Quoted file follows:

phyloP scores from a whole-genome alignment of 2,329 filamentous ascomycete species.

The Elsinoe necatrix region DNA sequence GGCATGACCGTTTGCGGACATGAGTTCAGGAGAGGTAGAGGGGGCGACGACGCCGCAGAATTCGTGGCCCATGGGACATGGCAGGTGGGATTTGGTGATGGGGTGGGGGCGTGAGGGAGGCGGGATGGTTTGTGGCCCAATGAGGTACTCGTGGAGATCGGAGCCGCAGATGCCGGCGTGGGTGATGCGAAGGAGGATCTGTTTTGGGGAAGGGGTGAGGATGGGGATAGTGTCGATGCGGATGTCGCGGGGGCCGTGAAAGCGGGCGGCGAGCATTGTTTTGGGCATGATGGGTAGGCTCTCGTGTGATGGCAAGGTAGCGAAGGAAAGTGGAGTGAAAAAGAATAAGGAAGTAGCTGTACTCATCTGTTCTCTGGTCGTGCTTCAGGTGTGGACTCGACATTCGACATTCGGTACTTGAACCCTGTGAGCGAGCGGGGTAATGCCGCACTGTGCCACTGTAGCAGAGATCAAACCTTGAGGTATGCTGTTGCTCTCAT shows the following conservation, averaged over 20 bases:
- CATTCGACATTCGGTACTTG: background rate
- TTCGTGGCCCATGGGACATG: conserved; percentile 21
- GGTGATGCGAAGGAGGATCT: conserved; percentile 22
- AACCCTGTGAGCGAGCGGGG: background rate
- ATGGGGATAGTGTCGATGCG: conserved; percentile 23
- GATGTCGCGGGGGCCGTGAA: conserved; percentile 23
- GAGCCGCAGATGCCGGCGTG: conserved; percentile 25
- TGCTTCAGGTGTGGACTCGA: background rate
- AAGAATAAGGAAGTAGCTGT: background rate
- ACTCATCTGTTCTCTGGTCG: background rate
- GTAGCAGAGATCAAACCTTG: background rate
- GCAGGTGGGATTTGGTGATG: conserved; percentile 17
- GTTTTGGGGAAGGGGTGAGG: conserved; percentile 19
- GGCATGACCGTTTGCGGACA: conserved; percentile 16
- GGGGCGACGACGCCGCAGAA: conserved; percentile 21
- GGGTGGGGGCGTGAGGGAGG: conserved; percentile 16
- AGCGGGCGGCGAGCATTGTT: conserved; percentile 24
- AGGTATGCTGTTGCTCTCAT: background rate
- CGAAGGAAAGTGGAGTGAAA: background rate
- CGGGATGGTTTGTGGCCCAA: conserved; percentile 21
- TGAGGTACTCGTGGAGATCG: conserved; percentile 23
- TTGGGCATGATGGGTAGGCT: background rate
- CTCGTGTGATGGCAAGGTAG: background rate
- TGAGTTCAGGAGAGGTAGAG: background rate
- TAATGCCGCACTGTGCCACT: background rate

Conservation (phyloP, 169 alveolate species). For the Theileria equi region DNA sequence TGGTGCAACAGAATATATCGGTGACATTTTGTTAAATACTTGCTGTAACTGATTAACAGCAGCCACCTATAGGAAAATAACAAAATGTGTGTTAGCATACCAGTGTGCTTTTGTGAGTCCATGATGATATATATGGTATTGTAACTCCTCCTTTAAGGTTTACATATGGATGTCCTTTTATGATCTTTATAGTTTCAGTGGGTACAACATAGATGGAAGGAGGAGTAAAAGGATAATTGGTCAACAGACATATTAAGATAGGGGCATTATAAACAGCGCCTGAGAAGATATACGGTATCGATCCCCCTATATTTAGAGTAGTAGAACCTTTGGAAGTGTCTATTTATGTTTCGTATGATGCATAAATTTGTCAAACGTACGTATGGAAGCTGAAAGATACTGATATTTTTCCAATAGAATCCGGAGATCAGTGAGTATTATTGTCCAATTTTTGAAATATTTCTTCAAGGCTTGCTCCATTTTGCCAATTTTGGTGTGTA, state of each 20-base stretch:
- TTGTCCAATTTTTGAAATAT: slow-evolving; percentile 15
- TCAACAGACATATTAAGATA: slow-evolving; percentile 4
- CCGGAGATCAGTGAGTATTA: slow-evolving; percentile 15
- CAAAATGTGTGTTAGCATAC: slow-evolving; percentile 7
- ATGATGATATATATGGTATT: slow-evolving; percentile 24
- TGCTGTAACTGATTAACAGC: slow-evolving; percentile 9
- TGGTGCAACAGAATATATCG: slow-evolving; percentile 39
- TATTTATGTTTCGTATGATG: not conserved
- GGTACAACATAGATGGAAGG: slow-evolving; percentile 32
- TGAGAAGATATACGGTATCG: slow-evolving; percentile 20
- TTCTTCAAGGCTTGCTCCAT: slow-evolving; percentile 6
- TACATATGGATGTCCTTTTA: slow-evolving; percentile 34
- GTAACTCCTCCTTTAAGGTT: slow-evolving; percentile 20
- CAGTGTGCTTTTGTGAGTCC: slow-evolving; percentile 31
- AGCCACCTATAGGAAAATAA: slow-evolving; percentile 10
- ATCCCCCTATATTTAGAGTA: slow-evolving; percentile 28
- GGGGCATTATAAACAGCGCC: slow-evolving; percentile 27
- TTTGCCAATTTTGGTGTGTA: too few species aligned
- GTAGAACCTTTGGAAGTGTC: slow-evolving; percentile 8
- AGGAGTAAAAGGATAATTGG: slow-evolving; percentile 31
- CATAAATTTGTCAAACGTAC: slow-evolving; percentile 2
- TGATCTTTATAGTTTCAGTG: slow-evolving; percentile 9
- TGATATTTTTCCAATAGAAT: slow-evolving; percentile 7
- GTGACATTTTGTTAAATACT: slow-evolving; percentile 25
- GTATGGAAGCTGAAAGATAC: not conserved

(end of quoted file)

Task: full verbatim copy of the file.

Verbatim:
phyloP scores from a whole-genome alignment of 2,329 filamentous ascomycete species.

The Elsinoe necatrix region DNA sequence GGCATGACCGTTTGCGGACATGAGTTCAGGAGAGGTAGAGGGGGCGACGACGCCGCAGAATTCGTGGCCCATGGGACATGGCAGGTGGGATTTGGTGATGGGGTGGGGGCGTGAGGGAGGCGGGATGGTTTGTGGCCCAATGAGGTACTCGTGGAGATCGGAGCCGCAGATGCCGGCGTGGGTGATGCGAAGGAGGATCTGTTTTGGGGAAGGGGTGAGGATGGGGATAGTGTCGATGCGGATGTCGCGGGGGCCGTGAAAGCGGGCGGCGAGCATTGTTTTGGGCATGATGGGTAGGCTCTCGTGTGATGGCAAGGTAGCGAAGGAAAGTGGAGTGAAAAAGAATAAGGAAGTAGCTGTACTCATCTGTTCTCTGGTCGTGCTTCAGGTGTGGACTCGACATTCGACATTCGGTACTTGAACCCTGTGAGCGAGCGGGGTAATGCCGCACTGTGCCACTGTAGCAGAGATCAAACCTTGAGGTATGCTGTTGCTCTCAT shows the following conservation, averaged over 20 bases:
- CATTCGACATTCGGTACTTG: background rate
- TTCGTGGCCCATGGGACATG: conserved; percentile 21
- GGTGATGCGAAGGAGGATCT: conserved; percentile 22
- AACCCTGTGAGCGAGCGGGG: background rate
- ATGGGGATAGTGTCGATGCG: conserved; percentile 23
- GATGTCGCGGGGGCCGTGAA: conserved; percentile 23
- GAGCCGCAGATGCCGGCGTG: conserved; percentile 25
- TGCTTCAGGTGTGGACTCGA: background rate
- AAGAATAAGGAAGTAGCTGT: background rate
- ACTCATCTGTTCTCTGGTCG: background rate
- GTAGCAGAGATCAAACCTTG: background rate
- GCAGGTGGGATTTGGTGATG: conserved; percentile 17
- GTTTTGGGGAAGGGGTGAGG: conserved; percentile 19
- GGCATGACCGTTTGCGGACA: conserved; percentile 16
- GGGGCGACGACGCCGCAGAA: conserved; percentile 21
- GGGTGGGGGCGTGAGGGAGG: conserved; percentile 16
- AGCGGGCGGCGAGCATTGTT: conserved; percentile 24
- AGGTATGCTGTTGCTCTCAT: background rate
- CGAAGGAAAGTGGAGTGAAA: background rate
- CGGGATGGTTTGTGGCCCAA: conserved; percentile 21
- TGAGGTACTCGTGGAGATCG: conserved; percentile 23
- TTGGGCATGATGGGTAGGCT: background rate
- CTCGTGTGATGGCAAGGTAG: background rate
- TGAGTTCAGGAGAGGTAGAG: background rate
- TAATGCCGCACTGTGCCACT: background rate

Conservation (phyloP, 169 alveolate species). For the Theileria equi region DNA sequence TGGTGCAACAGAATATATCGGTGACATTTTGTTAAATACTTGCTGTAACTGATTAACAGCAGCCACCTATAGGAAAATAACAAAATGTGTGTTAGCATACCAGTGTGCTTTTGTGAGTCCATGATGATATATATGGTATTGTAACTCCTCCTTTAAGGTTTACATATGGATGTCCTTTTATGATCTTTATAGTTTCAGTGGGTACAACATAGATGGAAGGAGGAGTAAAAGGATAATTGGTCAACAGACATATTAAGATAGGGGCATTATAAACAGCGCCTGAGAAGATATACGGTATCGATCCCCCTATATTTAGAGTAGTAGAACCTTTGGAAGTGTCTATTTATGTTTCGTATGATGCATAAATTTGTCAAACGTACGTATGGAAGCTGAAAGATACTGATATTTTTCCAATAGAATCCGGAGATCAGTGAGTATTATTGTCCAATTTTTGAAATATTTCTTCAAGGCTTGCTCCATTTTGCCAATTTTGGTGTGTA, state of each 20-base stretch:
- TTGTCCAATTTTTGAAATAT: slow-evolving; percentile 15
- TCAACAGACATATTAAGATA: slow-evolving; percentile 4
- CCGGAGATCAGTGAGTATTA: slow-evolving; percentile 15
- CAAAATGTGTGTTAGCATAC: slow-evolving; percentile 7
- ATGATGATATATATGGTATT: slow-evolving; percentile 24
- TGCTGTAACTGATTAACAGC: slow-evolving; percentile 9
- TGGTGCAACAGAATATATCG: slow-evolving; percentile 39
- TATTTATGTTTCGTATGATG: not conserved
- GGTACAACATAGATGGAAGG: slow-evolving; percentile 32
- TGAGAAGATATACGGTATCG: slow-evolving; percentile 20
- TTCTTCAAGGCTTGCTCCAT: slow-evolving; percentile 6
- TACATATGGATGTCCTTTTA: slow-evolving; percentile 34
- GTAACTCCTCCTTTAAGGTT: slow-evolving; percentile 20
- CAGTGTGCTTTTGTGAGTCC: slow-evolving; percentile 31
- AGCCACCTATAGGAAAATAA: slow-evolving; percentile 10
- ATCCCCCTATATTTAGAGTA: slow-evolving; percentile 28
- GGGGCATTATAAACAGCGCC: slow-evolving; percentile 27
- TTTGCCAATTTTGGTGTGTA: too few species aligned
- GTAGAACCTTTGGAAGTGTC: slow-evolving; percentile 8
- AGGAGTAAAAGGATAATTGG: slow-evolving; percentile 31
- CATAAATTTGTCAAACGTAC: slow-evolving; percentile 2
- TGATCTTTATAGTTTCAGTG: slow-evolving; percentile 9
- TGATATTTTTCCAATAGAAT: slow-evolving; percentile 7
- GTGACATTTTGTTAAATACT: slow-evolving; percentile 25
- GTATGGAAGCTGAAAGATAC: not conserved